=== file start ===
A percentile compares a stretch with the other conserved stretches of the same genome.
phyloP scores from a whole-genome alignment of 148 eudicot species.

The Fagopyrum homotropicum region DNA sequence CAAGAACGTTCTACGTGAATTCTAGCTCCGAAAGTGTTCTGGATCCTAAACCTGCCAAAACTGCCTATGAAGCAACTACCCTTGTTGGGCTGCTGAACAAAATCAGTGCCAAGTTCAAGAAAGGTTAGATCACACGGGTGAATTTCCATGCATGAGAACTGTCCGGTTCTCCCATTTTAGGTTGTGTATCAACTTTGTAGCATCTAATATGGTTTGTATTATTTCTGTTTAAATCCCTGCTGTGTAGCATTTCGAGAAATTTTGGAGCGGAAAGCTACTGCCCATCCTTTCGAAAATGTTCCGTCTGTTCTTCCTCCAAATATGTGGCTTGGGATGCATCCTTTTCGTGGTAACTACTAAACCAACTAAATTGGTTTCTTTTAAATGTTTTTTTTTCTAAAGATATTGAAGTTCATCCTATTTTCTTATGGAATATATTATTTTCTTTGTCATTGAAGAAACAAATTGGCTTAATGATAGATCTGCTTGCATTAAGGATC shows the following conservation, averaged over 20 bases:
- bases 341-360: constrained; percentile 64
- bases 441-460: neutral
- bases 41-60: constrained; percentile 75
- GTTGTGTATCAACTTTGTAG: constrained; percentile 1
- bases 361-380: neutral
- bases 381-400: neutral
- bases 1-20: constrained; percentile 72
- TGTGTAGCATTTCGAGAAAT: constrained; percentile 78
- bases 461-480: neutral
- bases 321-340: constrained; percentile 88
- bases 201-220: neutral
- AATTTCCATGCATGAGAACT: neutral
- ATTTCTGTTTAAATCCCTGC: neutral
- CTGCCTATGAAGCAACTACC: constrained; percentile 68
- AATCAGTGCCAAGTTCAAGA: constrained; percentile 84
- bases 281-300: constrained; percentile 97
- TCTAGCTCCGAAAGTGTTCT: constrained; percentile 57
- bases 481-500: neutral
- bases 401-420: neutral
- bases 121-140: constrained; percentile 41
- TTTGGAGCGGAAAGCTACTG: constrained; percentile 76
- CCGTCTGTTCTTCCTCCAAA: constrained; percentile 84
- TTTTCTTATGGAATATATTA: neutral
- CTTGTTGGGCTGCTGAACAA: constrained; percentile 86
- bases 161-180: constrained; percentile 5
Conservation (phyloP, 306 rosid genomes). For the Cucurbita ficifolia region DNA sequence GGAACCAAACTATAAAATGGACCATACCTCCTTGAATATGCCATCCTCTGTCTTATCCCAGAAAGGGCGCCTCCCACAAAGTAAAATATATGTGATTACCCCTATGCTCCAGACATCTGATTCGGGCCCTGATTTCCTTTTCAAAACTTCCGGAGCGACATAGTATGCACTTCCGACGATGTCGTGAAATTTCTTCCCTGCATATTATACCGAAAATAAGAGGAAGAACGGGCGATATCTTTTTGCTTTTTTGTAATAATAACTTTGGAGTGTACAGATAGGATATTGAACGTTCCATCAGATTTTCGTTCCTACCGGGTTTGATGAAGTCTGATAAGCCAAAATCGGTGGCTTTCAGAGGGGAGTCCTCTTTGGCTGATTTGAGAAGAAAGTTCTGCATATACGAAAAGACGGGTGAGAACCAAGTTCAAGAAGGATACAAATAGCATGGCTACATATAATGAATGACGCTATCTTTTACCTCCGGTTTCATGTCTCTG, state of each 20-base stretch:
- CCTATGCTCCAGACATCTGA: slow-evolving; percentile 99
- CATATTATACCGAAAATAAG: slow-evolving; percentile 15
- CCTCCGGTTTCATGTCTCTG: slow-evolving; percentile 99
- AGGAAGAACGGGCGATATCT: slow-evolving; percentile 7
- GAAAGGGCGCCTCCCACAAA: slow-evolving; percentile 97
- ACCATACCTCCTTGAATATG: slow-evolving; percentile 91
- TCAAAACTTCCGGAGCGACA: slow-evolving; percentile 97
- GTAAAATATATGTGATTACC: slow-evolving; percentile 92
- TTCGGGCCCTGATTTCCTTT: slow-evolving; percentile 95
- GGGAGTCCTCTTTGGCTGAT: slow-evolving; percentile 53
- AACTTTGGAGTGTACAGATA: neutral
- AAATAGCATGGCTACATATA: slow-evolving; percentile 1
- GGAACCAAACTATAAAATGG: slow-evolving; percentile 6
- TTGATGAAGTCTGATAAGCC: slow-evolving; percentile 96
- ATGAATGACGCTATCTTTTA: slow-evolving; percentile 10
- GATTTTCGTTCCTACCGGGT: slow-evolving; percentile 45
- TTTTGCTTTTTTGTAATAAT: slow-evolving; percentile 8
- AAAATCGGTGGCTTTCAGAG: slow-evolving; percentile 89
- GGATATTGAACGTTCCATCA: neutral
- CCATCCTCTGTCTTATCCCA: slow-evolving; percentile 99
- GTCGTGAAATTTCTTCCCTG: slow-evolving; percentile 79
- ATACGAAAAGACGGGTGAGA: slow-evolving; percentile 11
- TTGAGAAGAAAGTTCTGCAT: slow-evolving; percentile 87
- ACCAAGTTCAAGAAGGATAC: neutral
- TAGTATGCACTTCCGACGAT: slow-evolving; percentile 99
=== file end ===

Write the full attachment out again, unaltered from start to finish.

A percentile compares a stretch with the other conserved stretches of the same genome.
phyloP scores from a whole-genome alignment of 148 eudicot species.

The Fagopyrum homotropicum region DNA sequence CAAGAACGTTCTACGTGAATTCTAGCTCCGAAAGTGTTCTGGATCCTAAACCTGCCAAAACTGCCTATGAAGCAACTACCCTTGTTGGGCTGCTGAACAAAATCAGTGCCAAGTTCAAGAAAGGTTAGATCACACGGGTGAATTTCCATGCATGAGAACTGTCCGGTTCTCCCATTTTAGGTTGTGTATCAACTTTGTAGCATCTAATATGGTTTGTATTATTTCTGTTTAAATCCCTGCTGTGTAGCATTTCGAGAAATTTTGGAGCGGAAAGCTACTGCCCATCCTTTCGAAAATGTTCCGTCTGTTCTTCCTCCAAATATGTGGCTTGGGATGCATCCTTTTCGTGGTAACTACTAAACCAACTAAATTGGTTTCTTTTAAATGTTTTTTTTTCTAAAGATATTGAAGTTCATCCTATTTTCTTATGGAATATATTATTTTCTTTGTCATTGAAGAAACAAATTGGCTTAATGATAGATCTGCTTGCATTAAGGATC shows the following conservation, averaged over 20 bases:
- bases 341-360: constrained; percentile 64
- bases 441-460: neutral
- bases 41-60: constrained; percentile 75
- GTTGTGTATCAACTTTGTAG: constrained; percentile 1
- bases 361-380: neutral
- bases 381-400: neutral
- bases 1-20: constrained; percentile 72
- TGTGTAGCATTTCGAGAAAT: constrained; percentile 78
- bases 461-480: neutral
- bases 321-340: constrained; percentile 88
- bases 201-220: neutral
- AATTTCCATGCATGAGAACT: neutral
- ATTTCTGTTTAAATCCCTGC: neutral
- CTGCCTATGAAGCAACTACC: constrained; percentile 68
- AATCAGTGCCAAGTTCAAGA: constrained; percentile 84
- bases 281-300: constrained; percentile 97
- TCTAGCTCCGAAAGTGTTCT: constrained; percentile 57
- bases 481-500: neutral
- bases 401-420: neutral
- bases 121-140: constrained; percentile 41
- TTTGGAGCGGAAAGCTACTG: constrained; percentile 76
- CCGTCTGTTCTTCCTCCAAA: constrained; percentile 84
- TTTTCTTATGGAATATATTA: neutral
- CTTGTTGGGCTGCTGAACAA: constrained; percentile 86
- bases 161-180: constrained; percentile 5
Conservation (phyloP, 306 rosid genomes). For the Cucurbita ficifolia region DNA sequence GGAACCAAACTATAAAATGGACCATACCTCCTTGAATATGCCATCCTCTGTCTTATCCCAGAAAGGGCGCCTCCCACAAAGTAAAATATATGTGATTACCCCTATGCTCCAGACATCTGATTCGGGCCCTGATTTCCTTTTCAAAACTTCCGGAGCGACATAGTATGCACTTCCGACGATGTCGTGAAATTTCTTCCCTGCATATTATACCGAAAATAAGAGGAAGAACGGGCGATATCTTTTTGCTTTTTTGTAATAATAACTTTGGAGTGTACAGATAGGATATTGAACGTTCCATCAGATTTTCGTTCCTACCGGGTTTGATGAAGTCTGATAAGCCAAAATCGGTGGCTTTCAGAGGGGAGTCCTCTTTGGCTGATTTGAGAAGAAAGTTCTGCATATACGAAAAGACGGGTGAGAACCAAGTTCAAGAAGGATACAAATAGCATGGCTACATATAATGAATGACGCTATCTTTTACCTCCGGTTTCATGTCTCTG, state of each 20-base stretch:
- CCTATGCTCCAGACATCTGA: slow-evolving; percentile 99
- CATATTATACCGAAAATAAG: slow-evolving; percentile 15
- CCTCCGGTTTCATGTCTCTG: slow-evolving; percentile 99
- AGGAAGAACGGGCGATATCT: slow-evolving; percentile 7
- GAAAGGGCGCCTCCCACAAA: slow-evolving; percentile 97
- ACCATACCTCCTTGAATATG: slow-evolving; percentile 91
- TCAAAACTTCCGGAGCGACA: slow-evolving; percentile 97
- GTAAAATATATGTGATTACC: slow-evolving; percentile 92
- TTCGGGCCCTGATTTCCTTT: slow-evolving; percentile 95
- GGGAGTCCTCTTTGGCTGAT: slow-evolving; percentile 53
- AACTTTGGAGTGTACAGATA: neutral
- AAATAGCATGGCTACATATA: slow-evolving; percentile 1
- GGAACCAAACTATAAAATGG: slow-evolving; percentile 6
- TTGATGAAGTCTGATAAGCC: slow-evolving; percentile 96
- ATGAATGACGCTATCTTTTA: slow-evolving; percentile 10
- GATTTTCGTTCCTACCGGGT: slow-evolving; percentile 45
- TTTTGCTTTTTTGTAATAAT: slow-evolving; percentile 8
- AAAATCGGTGGCTTTCAGAG: slow-evolving; percentile 89
- GGATATTGAACGTTCCATCA: neutral
- CCATCCTCTGTCTTATCCCA: slow-evolving; percentile 99
- GTCGTGAAATTTCTTCCCTG: slow-evolving; percentile 79
- ATACGAAAAGACGGGTGAGA: slow-evolving; percentile 11
- TTGAGAAGAAAGTTCTGCAT: slow-evolving; percentile 87
- ACCAAGTTCAAGAAGGATAC: neutral
- TAGTATGCACTTCCGACGAT: slow-evolving; percentile 99